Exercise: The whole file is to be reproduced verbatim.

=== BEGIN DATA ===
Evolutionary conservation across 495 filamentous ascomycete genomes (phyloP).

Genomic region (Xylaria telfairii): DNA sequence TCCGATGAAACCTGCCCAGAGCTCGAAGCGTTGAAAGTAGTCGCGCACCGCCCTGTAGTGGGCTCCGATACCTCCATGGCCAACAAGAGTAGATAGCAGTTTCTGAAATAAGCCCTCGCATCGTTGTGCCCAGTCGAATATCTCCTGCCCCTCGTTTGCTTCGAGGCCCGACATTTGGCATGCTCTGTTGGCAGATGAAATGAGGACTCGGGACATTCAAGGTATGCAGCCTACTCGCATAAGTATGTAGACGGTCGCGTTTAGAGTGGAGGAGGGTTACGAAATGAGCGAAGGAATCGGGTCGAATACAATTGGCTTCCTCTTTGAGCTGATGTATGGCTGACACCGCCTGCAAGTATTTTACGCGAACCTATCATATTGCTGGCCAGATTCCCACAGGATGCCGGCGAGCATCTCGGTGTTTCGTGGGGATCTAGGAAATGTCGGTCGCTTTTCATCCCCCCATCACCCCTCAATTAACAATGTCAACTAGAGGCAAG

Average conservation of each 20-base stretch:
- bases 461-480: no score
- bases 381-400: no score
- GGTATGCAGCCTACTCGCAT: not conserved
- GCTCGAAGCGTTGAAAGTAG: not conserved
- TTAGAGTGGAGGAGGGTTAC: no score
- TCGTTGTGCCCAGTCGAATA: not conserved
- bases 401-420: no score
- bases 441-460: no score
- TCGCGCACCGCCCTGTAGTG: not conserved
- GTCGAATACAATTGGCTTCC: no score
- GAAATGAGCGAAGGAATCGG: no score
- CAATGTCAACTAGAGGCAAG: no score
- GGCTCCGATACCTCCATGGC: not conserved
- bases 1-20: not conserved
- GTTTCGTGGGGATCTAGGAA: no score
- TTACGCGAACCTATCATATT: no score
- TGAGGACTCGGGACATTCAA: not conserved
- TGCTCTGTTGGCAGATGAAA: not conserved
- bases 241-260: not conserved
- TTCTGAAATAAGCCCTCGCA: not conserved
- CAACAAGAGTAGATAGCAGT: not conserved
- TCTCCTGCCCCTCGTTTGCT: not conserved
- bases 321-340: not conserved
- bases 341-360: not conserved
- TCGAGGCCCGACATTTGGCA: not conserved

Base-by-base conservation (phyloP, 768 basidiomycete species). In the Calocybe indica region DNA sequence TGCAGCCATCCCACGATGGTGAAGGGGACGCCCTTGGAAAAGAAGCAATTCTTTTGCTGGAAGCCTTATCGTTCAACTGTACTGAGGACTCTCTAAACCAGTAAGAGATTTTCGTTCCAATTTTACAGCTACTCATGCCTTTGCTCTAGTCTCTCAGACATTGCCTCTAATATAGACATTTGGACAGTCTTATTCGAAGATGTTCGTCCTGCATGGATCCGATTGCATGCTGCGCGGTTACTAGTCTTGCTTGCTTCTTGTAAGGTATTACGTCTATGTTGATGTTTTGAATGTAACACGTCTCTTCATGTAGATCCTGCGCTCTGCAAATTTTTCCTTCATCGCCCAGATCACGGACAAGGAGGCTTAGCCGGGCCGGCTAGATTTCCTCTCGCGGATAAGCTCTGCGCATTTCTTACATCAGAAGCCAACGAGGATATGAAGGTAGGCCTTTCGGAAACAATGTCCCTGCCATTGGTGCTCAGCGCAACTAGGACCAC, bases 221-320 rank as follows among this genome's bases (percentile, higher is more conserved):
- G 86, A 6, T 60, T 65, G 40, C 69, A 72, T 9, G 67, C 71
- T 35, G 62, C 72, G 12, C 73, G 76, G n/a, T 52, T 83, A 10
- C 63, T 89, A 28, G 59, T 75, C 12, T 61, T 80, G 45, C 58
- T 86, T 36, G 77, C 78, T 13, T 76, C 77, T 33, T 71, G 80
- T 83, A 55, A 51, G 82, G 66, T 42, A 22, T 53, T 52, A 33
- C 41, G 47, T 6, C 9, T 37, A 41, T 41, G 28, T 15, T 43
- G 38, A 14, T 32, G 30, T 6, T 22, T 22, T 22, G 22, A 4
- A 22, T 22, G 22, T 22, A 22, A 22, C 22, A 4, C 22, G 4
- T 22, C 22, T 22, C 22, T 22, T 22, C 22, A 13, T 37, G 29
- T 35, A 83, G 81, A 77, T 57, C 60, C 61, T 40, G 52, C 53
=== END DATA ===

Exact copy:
Evolutionary conservation across 495 filamentous ascomycete genomes (phyloP).

Genomic region (Xylaria telfairii): DNA sequence TCCGATGAAACCTGCCCAGAGCTCGAAGCGTTGAAAGTAGTCGCGCACCGCCCTGTAGTGGGCTCCGATACCTCCATGGCCAACAAGAGTAGATAGCAGTTTCTGAAATAAGCCCTCGCATCGTTGTGCCCAGTCGAATATCTCCTGCCCCTCGTTTGCTTCGAGGCCCGACATTTGGCATGCTCTGTTGGCAGATGAAATGAGGACTCGGGACATTCAAGGTATGCAGCCTACTCGCATAAGTATGTAGACGGTCGCGTTTAGAGTGGAGGAGGGTTACGAAATGAGCGAAGGAATCGGGTCGAATACAATTGGCTTCCTCTTTGAGCTGATGTATGGCTGACACCGCCTGCAAGTATTTTACGCGAACCTATCATATTGCTGGCCAGATTCCCACAGGATGCCGGCGAGCATCTCGGTGTTTCGTGGGGATCTAGGAAATGTCGGTCGCTTTTCATCCCCCCATCACCCCTCAATTAACAATGTCAACTAGAGGCAAG

Average conservation of each 20-base stretch:
- bases 461-480: no score
- bases 381-400: no score
- GGTATGCAGCCTACTCGCAT: not conserved
- GCTCGAAGCGTTGAAAGTAG: not conserved
- TTAGAGTGGAGGAGGGTTAC: no score
- TCGTTGTGCCCAGTCGAATA: not conserved
- bases 401-420: no score
- bases 441-460: no score
- TCGCGCACCGCCCTGTAGTG: not conserved
- GTCGAATACAATTGGCTTCC: no score
- GAAATGAGCGAAGGAATCGG: no score
- CAATGTCAACTAGAGGCAAG: no score
- GGCTCCGATACCTCCATGGC: not conserved
- bases 1-20: not conserved
- GTTTCGTGGGGATCTAGGAA: no score
- TTACGCGAACCTATCATATT: no score
- TGAGGACTCGGGACATTCAA: not conserved
- TGCTCTGTTGGCAGATGAAA: not conserved
- bases 241-260: not conserved
- TTCTGAAATAAGCCCTCGCA: not conserved
- CAACAAGAGTAGATAGCAGT: not conserved
- TCTCCTGCCCCTCGTTTGCT: not conserved
- bases 321-340: not conserved
- bases 341-360: not conserved
- TCGAGGCCCGACATTTGGCA: not conserved

Base-by-base conservation (phyloP, 768 basidiomycete species). In the Calocybe indica region DNA sequence TGCAGCCATCCCACGATGGTGAAGGGGACGCCCTTGGAAAAGAAGCAATTCTTTTGCTGGAAGCCTTATCGTTCAACTGTACTGAGGACTCTCTAAACCAGTAAGAGATTTTCGTTCCAATTTTACAGCTACTCATGCCTTTGCTCTAGTCTCTCAGACATTGCCTCTAATATAGACATTTGGACAGTCTTATTCGAAGATGTTCGTCCTGCATGGATCCGATTGCATGCTGCGCGGTTACTAGTCTTGCTTGCTTCTTGTAAGGTATTACGTCTATGTTGATGTTTTGAATGTAACACGTCTCTTCATGTAGATCCTGCGCTCTGCAAATTTTTCCTTCATCGCCCAGATCACGGACAAGGAGGCTTAGCCGGGCCGGCTAGATTTCCTCTCGCGGATAAGCTCTGCGCATTTCTTACATCAGAAGCCAACGAGGATATGAAGGTAGGCCTTTCGGAAACAATGTCCCTGCCATTGGTGCTCAGCGCAACTAGGACCAC, bases 221-320 rank as follows among this genome's bases (percentile, higher is more conserved):
- G 86, A 6, T 60, T 65, G 40, C 69, A 72, T 9, G 67, C 71
- T 35, G 62, C 72, G 12, C 73, G 76, G n/a, T 52, T 83, A 10
- C 63, T 89, A 28, G 59, T 75, C 12, T 61, T 80, G 45, C 58
- T 86, T 36, G 77, C 78, T 13, T 76, C 77, T 33, T 71, G 80
- T 83, A 55, A 51, G 82, G 66, T 42, A 22, T 53, T 52, A 33
- C 41, G 47, T 6, C 9, T 37, A 41, T 41, G 28, T 15, T 43
- G 38, A 14, T 32, G 30, T 6, T 22, T 22, T 22, G 22, A 4
- A 22, T 22, G 22, T 22, A 22, A 22, C 22, A 4, C 22, G 4
- T 22, C 22, T 22, C 22, T 22, T 22, C 22, A 13, T 37, G 29
- T 35, A 83, G 81, A 77, T 57, C 60, C 61, T 40, G 52, C 53